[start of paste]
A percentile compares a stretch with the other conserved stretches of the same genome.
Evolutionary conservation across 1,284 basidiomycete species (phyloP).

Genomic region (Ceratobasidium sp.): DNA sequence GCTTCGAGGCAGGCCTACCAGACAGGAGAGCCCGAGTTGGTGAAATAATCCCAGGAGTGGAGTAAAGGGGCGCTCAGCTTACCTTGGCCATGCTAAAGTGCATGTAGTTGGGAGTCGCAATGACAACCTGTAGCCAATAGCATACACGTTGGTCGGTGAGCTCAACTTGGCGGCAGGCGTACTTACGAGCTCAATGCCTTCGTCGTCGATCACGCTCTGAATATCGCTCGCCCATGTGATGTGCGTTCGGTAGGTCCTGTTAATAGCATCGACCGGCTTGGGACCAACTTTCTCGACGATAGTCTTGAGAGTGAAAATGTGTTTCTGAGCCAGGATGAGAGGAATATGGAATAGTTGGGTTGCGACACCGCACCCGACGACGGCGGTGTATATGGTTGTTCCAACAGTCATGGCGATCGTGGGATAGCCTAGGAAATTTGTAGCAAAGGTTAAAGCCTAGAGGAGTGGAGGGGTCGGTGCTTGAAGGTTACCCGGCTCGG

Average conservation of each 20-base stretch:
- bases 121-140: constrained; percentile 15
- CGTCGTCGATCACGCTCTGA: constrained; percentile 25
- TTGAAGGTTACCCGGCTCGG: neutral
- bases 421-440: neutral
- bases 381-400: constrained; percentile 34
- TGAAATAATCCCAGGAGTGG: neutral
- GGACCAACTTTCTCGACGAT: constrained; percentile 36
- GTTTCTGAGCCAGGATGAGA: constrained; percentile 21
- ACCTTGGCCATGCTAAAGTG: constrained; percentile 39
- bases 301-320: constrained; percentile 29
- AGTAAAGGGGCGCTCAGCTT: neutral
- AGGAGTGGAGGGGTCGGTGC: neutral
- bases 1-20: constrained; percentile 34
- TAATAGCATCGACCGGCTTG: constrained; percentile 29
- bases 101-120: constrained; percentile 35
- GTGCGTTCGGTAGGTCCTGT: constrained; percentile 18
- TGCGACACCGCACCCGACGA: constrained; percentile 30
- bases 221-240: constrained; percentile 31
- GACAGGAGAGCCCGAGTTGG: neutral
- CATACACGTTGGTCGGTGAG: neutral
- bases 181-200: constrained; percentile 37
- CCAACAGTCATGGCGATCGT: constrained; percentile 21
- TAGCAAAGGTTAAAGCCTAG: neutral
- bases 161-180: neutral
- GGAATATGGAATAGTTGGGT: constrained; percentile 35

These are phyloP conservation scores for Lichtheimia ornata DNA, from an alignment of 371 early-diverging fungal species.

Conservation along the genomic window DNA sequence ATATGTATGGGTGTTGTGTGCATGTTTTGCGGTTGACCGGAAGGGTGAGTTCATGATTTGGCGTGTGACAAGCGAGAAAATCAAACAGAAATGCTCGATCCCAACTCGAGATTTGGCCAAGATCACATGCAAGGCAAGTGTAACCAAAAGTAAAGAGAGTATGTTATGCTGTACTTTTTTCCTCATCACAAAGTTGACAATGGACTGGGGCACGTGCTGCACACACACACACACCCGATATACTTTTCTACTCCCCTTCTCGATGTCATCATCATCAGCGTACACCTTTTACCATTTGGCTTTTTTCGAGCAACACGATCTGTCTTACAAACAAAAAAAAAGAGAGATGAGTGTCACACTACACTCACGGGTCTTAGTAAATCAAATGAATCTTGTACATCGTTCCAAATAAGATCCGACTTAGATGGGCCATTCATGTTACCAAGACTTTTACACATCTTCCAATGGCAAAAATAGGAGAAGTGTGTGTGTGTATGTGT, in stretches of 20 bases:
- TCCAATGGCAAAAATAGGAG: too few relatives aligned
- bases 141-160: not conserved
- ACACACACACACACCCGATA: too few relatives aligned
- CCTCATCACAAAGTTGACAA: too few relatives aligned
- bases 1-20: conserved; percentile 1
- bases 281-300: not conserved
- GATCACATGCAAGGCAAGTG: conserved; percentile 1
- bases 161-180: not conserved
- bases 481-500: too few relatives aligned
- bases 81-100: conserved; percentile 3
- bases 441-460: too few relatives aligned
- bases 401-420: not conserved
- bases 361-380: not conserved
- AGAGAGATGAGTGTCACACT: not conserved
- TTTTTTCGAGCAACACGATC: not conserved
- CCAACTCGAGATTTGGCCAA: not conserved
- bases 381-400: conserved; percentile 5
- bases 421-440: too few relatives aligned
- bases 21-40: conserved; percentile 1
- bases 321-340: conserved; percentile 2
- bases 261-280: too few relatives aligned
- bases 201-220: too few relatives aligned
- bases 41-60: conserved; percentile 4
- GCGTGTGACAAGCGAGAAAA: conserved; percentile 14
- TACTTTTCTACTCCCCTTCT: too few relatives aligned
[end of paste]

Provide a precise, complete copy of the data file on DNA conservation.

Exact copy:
A percentile compares a stretch with the other conserved stretches of the same genome.
Evolutionary conservation across 1,284 basidiomycete species (phyloP).

Genomic region (Ceratobasidium sp.): DNA sequence GCTTCGAGGCAGGCCTACCAGACAGGAGAGCCCGAGTTGGTGAAATAATCCCAGGAGTGGAGTAAAGGGGCGCTCAGCTTACCTTGGCCATGCTAAAGTGCATGTAGTTGGGAGTCGCAATGACAACCTGTAGCCAATAGCATACACGTTGGTCGGTGAGCTCAACTTGGCGGCAGGCGTACTTACGAGCTCAATGCCTTCGTCGTCGATCACGCTCTGAATATCGCTCGCCCATGTGATGTGCGTTCGGTAGGTCCTGTTAATAGCATCGACCGGCTTGGGACCAACTTTCTCGACGATAGTCTTGAGAGTGAAAATGTGTTTCTGAGCCAGGATGAGAGGAATATGGAATAGTTGGGTTGCGACACCGCACCCGACGACGGCGGTGTATATGGTTGTTCCAACAGTCATGGCGATCGTGGGATAGCCTAGGAAATTTGTAGCAAAGGTTAAAGCCTAGAGGAGTGGAGGGGTCGGTGCTTGAAGGTTACCCGGCTCGG

Average conservation of each 20-base stretch:
- bases 121-140: constrained; percentile 15
- CGTCGTCGATCACGCTCTGA: constrained; percentile 25
- TTGAAGGTTACCCGGCTCGG: neutral
- bases 421-440: neutral
- bases 381-400: constrained; percentile 34
- TGAAATAATCCCAGGAGTGG: neutral
- GGACCAACTTTCTCGACGAT: constrained; percentile 36
- GTTTCTGAGCCAGGATGAGA: constrained; percentile 21
- ACCTTGGCCATGCTAAAGTG: constrained; percentile 39
- bases 301-320: constrained; percentile 29
- AGTAAAGGGGCGCTCAGCTT: neutral
- AGGAGTGGAGGGGTCGGTGC: neutral
- bases 1-20: constrained; percentile 34
- TAATAGCATCGACCGGCTTG: constrained; percentile 29
- bases 101-120: constrained; percentile 35
- GTGCGTTCGGTAGGTCCTGT: constrained; percentile 18
- TGCGACACCGCACCCGACGA: constrained; percentile 30
- bases 221-240: constrained; percentile 31
- GACAGGAGAGCCCGAGTTGG: neutral
- CATACACGTTGGTCGGTGAG: neutral
- bases 181-200: constrained; percentile 37
- CCAACAGTCATGGCGATCGT: constrained; percentile 21
- TAGCAAAGGTTAAAGCCTAG: neutral
- bases 161-180: neutral
- GGAATATGGAATAGTTGGGT: constrained; percentile 35

These are phyloP conservation scores for Lichtheimia ornata DNA, from an alignment of 371 early-diverging fungal species.

Conservation along the genomic window DNA sequence ATATGTATGGGTGTTGTGTGCATGTTTTGCGGTTGACCGGAAGGGTGAGTTCATGATTTGGCGTGTGACAAGCGAGAAAATCAAACAGAAATGCTCGATCCCAACTCGAGATTTGGCCAAGATCACATGCAAGGCAAGTGTAACCAAAAGTAAAGAGAGTATGTTATGCTGTACTTTTTTCCTCATCACAAAGTTGACAATGGACTGGGGCACGTGCTGCACACACACACACACCCGATATACTTTTCTACTCCCCTTCTCGATGTCATCATCATCAGCGTACACCTTTTACCATTTGGCTTTTTTCGAGCAACACGATCTGTCTTACAAACAAAAAAAAAGAGAGATGAGTGTCACACTACACTCACGGGTCTTAGTAAATCAAATGAATCTTGTACATCGTTCCAAATAAGATCCGACTTAGATGGGCCATTCATGTTACCAAGACTTTTACACATCTTCCAATGGCAAAAATAGGAGAAGTGTGTGTGTGTATGTGT, in stretches of 20 bases:
- TCCAATGGCAAAAATAGGAG: too few relatives aligned
- bases 141-160: not conserved
- ACACACACACACACCCGATA: too few relatives aligned
- CCTCATCACAAAGTTGACAA: too few relatives aligned
- bases 1-20: conserved; percentile 1
- bases 281-300: not conserved
- GATCACATGCAAGGCAAGTG: conserved; percentile 1
- bases 161-180: not conserved
- bases 481-500: too few relatives aligned
- bases 81-100: conserved; percentile 3
- bases 441-460: too few relatives aligned
- bases 401-420: not conserved
- bases 361-380: not conserved
- AGAGAGATGAGTGTCACACT: not conserved
- TTTTTTCGAGCAACACGATC: not conserved
- CCAACTCGAGATTTGGCCAA: not conserved
- bases 381-400: conserved; percentile 5
- bases 421-440: too few relatives aligned
- bases 21-40: conserved; percentile 1
- bases 321-340: conserved; percentile 2
- bases 261-280: too few relatives aligned
- bases 201-220: too few relatives aligned
- bases 41-60: conserved; percentile 4
- GCGTGTGACAAGCGAGAAAA: conserved; percentile 14
- TACTTTTCTACTCCCCTTCT: too few relatives aligned